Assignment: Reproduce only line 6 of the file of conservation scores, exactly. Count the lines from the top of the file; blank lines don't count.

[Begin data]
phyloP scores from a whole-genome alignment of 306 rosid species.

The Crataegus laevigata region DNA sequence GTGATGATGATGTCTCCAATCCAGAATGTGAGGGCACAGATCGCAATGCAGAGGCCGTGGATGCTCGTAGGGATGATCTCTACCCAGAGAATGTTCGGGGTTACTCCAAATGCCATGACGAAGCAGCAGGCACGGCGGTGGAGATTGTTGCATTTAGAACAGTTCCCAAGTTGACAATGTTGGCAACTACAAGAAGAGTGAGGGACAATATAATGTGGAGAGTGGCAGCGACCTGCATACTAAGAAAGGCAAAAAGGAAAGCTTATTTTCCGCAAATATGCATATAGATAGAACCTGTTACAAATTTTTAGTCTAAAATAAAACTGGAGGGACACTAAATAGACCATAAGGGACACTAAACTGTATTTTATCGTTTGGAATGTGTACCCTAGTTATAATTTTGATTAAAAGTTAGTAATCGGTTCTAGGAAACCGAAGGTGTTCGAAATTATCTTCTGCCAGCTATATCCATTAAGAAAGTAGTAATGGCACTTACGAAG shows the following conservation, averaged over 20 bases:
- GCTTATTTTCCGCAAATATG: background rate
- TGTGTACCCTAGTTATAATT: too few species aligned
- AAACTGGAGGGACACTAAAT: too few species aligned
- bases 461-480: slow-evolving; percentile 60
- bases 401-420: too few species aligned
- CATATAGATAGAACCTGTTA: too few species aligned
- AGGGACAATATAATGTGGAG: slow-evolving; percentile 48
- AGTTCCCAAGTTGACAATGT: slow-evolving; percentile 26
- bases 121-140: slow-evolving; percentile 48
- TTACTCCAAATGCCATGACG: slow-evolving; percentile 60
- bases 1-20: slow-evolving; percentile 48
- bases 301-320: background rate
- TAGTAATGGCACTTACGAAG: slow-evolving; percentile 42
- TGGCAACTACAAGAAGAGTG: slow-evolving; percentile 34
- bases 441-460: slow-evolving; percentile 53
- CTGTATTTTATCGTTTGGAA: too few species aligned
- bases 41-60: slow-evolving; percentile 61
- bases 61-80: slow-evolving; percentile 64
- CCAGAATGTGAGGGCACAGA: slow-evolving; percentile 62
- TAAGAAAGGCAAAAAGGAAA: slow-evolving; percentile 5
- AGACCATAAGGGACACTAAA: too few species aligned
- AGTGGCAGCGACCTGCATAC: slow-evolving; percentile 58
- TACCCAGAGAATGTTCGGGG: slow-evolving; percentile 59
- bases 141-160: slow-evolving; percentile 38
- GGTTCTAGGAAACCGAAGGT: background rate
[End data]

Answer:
- bases 461-480: slow-evolving; percentile 60